The municipal market outperformed the Treasury market during this sluggish holiday week by largely recording less significant backups in yields.

With the lion’s share of the limited primary volume arriving Thursday, and listless activity in the secondary market, tax-exempt yields on the week rose modestly across the curve.

By comparison, Treasury bond yields have risen more significantly since last Friday.

Industry watchers say that demand for tax-exempts remains robust. They expect volume to pick up and provide more direction in the coming weeks.

Muni bond indexes were mixed, though mostly higher.

The Bond Buyer’s 20-bond index of 20-year general obligation yields increased one basis point this week to 3.73%, but still remained below its 3.76% level from two weeks ago.

The 11-bond index of higher-grade 20-year GO yields also gained one basis point this week to 3.52%. But it still remained below its 3.55% level from two weeks ago.

The yield on the U.S. Treasury’s 10-year note increased five basis points this week to 1.68% — its highest level since Aug. 16, when it was 1.84%.

The yield on the Treasury’s 30-year bond also gained five basis points this week to 2.80%, which is its highest level since Aug. 16, when it was 2.96%.

The market eagerly awaits a pick-up in the calendar to slake the current and pent-up demand, according to Alan Schankel, a managing director at Janney Capital Markets.

“Anecdotally, sitting on the trading desk, I know there’s a lot of inquiries from funds and separately managed accounts to put money to work in munis,” he said. “And the last run of [Investment Company Institute] flows were again positive. Last week’s inflows are this week’s demand.”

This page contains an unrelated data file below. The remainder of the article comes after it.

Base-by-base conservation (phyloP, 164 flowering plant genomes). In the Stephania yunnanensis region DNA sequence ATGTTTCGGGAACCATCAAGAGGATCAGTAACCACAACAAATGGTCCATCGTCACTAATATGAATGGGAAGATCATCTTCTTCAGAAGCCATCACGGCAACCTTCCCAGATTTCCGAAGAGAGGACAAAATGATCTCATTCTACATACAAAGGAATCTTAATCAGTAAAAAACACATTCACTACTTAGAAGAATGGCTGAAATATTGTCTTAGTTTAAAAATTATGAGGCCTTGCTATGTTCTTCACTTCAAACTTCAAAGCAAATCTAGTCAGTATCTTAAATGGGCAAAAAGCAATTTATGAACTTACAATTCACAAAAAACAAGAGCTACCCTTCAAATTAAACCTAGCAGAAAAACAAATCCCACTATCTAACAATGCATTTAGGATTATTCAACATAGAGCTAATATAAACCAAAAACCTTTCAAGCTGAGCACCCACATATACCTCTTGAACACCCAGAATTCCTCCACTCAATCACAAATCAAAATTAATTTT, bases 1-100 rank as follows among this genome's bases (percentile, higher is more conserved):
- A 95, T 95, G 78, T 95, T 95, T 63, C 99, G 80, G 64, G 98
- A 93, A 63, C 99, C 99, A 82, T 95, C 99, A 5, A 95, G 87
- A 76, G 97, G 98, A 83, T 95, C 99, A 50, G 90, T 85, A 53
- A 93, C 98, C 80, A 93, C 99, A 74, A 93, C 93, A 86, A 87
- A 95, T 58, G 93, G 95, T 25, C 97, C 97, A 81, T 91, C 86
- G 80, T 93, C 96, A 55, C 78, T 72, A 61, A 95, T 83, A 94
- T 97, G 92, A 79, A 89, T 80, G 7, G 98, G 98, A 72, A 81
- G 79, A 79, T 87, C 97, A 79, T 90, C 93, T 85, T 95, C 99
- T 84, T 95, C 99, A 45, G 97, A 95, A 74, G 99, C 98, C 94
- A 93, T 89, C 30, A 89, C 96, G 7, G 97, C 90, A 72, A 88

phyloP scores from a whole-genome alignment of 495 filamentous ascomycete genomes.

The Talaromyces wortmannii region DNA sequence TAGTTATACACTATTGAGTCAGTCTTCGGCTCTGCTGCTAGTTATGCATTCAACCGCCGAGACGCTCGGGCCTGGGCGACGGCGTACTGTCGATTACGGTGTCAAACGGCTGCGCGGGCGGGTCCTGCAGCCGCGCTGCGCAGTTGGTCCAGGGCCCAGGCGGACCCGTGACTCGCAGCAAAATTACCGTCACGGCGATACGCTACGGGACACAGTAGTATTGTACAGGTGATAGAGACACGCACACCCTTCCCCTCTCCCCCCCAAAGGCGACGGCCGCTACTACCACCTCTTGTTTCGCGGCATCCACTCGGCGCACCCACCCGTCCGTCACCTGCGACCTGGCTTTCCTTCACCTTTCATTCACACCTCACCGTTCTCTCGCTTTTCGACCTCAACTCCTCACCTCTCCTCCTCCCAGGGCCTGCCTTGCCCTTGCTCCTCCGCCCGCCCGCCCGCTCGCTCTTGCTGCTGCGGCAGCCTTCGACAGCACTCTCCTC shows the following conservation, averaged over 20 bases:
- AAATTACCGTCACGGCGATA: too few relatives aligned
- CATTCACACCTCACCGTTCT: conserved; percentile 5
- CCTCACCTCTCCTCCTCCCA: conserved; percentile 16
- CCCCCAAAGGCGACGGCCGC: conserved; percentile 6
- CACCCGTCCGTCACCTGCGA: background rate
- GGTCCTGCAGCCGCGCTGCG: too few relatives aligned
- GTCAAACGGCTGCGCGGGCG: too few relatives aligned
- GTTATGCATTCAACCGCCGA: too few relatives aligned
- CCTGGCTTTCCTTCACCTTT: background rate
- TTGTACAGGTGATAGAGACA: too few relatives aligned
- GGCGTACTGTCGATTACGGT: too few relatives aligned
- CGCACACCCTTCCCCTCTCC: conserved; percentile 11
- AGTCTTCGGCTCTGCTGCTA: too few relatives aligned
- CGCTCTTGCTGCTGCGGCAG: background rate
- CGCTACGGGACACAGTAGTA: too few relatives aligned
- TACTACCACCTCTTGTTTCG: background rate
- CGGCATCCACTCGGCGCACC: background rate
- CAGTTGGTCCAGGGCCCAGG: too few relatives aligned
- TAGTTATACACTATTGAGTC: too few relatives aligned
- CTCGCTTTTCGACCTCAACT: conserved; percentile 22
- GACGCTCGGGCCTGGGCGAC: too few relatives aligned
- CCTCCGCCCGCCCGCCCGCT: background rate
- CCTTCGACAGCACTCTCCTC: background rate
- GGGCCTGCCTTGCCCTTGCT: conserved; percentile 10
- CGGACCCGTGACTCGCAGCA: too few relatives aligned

The meager new-issue offerings failed to provide direction for the market, Schankel added. There was little opportunity for price discovery.

“So, it was much more of a secondary-driven market, which was kind of dispersed,” he said. “More issues traded and a little harder to track.”

Muni yields beyond the front end of the curve have risen several basis points on the week since last Friday, but remain at historically low levels.

The muni 10-year triple-A yield rose four basis points over the period to 1.78%, according to Municipal Market Data numbers.

The 30-year yield climbed three basis points to 2.80%.

The two-year yield held at 0.29% for a 30th consecutive session.

Muni ratios to treasuries plunged on the week since last Friday, MMD numbers showed, though still remain attractive and cheap. The two-year ratio dropped more than 24 percentage points to 107%.

The 10-year fell five percentage points to almost 106%. The 30-year ratio dropped a few percentage points to 104%.

The revenue bond index, which measures 30-year revenue bond yields, fell two basis points this week to 4.43%. That is its lowest level since April 19, 2007, when it was also 4.43%.

The Bond Buyer’s one-year note index, which is based on one-year GO note yields, was unchanged this week at 0.23%. That remains its lowest level since Aug. 8, when it was 0.22%.

The weekly average yield to maturity of The Bond Buyer municipal bond index, which is based on 40 long-term bond prices, was unchanged this week at 4.22%. The weekly average remains at the all-time low established last week.

The Bond Buyer began calculating the average yield to maturity on Jan. 2, 1985.

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